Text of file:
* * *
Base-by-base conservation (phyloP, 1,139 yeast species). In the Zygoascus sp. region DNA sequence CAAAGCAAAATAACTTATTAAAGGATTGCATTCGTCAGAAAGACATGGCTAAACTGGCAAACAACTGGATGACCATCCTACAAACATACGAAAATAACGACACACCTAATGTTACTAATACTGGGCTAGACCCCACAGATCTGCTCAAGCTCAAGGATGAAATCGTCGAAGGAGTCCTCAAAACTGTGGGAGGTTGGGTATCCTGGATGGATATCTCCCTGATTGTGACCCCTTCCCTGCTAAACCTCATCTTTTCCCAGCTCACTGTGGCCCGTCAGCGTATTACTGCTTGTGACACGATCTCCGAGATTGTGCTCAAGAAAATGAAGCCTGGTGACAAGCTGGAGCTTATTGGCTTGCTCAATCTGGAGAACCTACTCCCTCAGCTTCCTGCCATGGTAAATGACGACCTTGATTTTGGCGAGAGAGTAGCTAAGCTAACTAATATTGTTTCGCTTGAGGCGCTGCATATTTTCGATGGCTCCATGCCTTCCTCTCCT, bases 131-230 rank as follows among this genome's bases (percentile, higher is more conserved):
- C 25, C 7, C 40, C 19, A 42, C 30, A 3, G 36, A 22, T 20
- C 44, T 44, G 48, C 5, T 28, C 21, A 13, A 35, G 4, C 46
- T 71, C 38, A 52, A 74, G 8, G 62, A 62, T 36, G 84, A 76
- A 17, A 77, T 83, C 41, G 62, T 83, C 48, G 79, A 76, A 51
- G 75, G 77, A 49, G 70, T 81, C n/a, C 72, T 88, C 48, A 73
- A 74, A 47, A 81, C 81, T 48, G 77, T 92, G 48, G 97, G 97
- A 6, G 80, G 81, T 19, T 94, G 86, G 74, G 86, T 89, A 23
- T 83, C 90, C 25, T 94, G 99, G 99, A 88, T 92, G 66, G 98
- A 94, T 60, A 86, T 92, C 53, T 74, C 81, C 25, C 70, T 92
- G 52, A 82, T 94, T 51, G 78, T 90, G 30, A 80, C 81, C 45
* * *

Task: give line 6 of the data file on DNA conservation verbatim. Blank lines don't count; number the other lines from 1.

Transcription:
- G 75, G 77, A 49, G 70, T 81, C n/a, C 72, T 88, C 48, A 73